Nurse Duncan, meanwhile, is looking for a way to lure Jim into her lair in the basement. She gets her chance when Jim, finding the files he’s looking through are incomplete, wants to search the basement to look for more files. Not knowing Nurse Duncan is actually a patient, he follows her down there. But when the two of them are caught at the basement entrance by Dr. Leslie Thompkins, Nurse Duncan flees. Running through the Asylum, she lets all the other patients loose, but ends up getting trampled in the stampede of freed inmates. Leslie gets herself and Jim outside the Asylum gate, and locks it before the patients can get out.

An examination of Nurse Duncan’s body reveals she had gone through the crude electroshock therapy as well. Which means she was just another victim, not the culprit. They discover the identity of the true culprit when an inmate, Jack Gruber, kills a guard and Dr. Lang, escaping the asylum. He leaves a note for Jim, explaining that the only reason he stayed at the asylum so long was so he could practice his electroshock therapy on the patients there. Now that he’s had sufficient practice, he’s moving on to the outside world.

At the end of the episode, Jim comes to the apartment he and Barbara once shared. He sees the dishes and blankets left by Cat and Ivy, and assumes Barbara has been there.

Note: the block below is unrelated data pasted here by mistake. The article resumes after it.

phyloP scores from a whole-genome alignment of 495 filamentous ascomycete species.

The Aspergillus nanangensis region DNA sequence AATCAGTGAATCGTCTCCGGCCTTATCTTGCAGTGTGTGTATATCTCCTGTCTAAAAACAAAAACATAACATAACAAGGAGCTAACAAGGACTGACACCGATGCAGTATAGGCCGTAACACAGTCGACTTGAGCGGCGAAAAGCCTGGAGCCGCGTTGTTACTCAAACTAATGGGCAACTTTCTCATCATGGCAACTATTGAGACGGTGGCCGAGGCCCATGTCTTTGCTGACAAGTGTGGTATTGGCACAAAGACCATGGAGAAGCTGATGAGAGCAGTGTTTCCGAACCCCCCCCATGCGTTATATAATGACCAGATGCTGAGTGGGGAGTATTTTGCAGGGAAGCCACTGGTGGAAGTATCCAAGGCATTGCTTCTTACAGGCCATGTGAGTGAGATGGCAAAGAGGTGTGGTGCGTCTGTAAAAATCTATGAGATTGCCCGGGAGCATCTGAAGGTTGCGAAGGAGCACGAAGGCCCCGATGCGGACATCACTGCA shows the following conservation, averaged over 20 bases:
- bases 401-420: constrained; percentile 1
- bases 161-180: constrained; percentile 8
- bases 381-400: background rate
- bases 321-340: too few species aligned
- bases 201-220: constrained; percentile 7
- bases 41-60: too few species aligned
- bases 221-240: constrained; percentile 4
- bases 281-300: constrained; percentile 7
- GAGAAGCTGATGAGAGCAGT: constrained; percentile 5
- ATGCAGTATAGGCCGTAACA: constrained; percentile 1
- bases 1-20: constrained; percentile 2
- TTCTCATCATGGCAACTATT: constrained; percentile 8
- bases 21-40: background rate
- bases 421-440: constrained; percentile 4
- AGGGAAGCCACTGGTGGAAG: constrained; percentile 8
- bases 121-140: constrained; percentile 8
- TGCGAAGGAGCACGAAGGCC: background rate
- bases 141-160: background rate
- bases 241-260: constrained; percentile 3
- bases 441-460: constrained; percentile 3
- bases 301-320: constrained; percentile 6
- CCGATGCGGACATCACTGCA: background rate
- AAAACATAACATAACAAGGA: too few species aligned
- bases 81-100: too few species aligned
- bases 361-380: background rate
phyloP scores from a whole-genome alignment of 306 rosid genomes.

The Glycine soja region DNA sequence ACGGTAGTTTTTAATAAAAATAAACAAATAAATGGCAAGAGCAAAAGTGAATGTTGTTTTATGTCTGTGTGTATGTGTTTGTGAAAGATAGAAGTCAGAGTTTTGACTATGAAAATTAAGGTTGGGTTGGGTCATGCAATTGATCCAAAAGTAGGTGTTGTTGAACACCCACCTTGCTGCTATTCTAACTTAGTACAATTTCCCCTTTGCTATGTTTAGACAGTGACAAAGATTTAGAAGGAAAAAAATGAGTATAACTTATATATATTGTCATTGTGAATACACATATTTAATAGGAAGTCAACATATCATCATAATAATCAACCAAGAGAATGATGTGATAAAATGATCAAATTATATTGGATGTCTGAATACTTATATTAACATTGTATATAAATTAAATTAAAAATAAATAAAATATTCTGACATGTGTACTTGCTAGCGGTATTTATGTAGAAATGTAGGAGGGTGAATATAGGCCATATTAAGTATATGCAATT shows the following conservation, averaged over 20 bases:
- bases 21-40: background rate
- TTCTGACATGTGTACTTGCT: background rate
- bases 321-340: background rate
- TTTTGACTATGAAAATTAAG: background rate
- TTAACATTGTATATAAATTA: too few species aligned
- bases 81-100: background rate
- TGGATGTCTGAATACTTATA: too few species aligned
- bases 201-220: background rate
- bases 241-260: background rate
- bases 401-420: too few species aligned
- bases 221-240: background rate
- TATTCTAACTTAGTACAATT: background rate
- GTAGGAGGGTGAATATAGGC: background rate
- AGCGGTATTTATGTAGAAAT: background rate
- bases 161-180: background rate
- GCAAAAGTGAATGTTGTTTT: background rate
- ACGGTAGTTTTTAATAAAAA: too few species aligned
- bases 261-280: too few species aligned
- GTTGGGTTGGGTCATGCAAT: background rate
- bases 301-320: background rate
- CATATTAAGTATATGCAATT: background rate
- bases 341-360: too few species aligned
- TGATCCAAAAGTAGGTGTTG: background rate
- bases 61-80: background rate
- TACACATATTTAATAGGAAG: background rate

Final Thoughts:

I have to admit that, as much as I love this show, "Rogues' Gallery" was not it’s most impressive episode. Besides the strange absence of many important characters (Bruce, Alfred, Eddie), the writing and acting was off in several places. What’s more, many elements were left unexplained, and the story had a habit of stretching the suspension of disbelief. Why did everyone treat Nurse Duncan like real staff when she was just a patient? Why didn’t anyone tell Jim who she was? How can Barbara actually believe it was a girlfriend of Jim's on the phone, when the voice was so obviously a child’s?  And then there’s the small controversy over the handling of disabilities on the show. Is it really a good idea to use mental illness for comedy, as this episode does with its array of Arkham Asylum patients?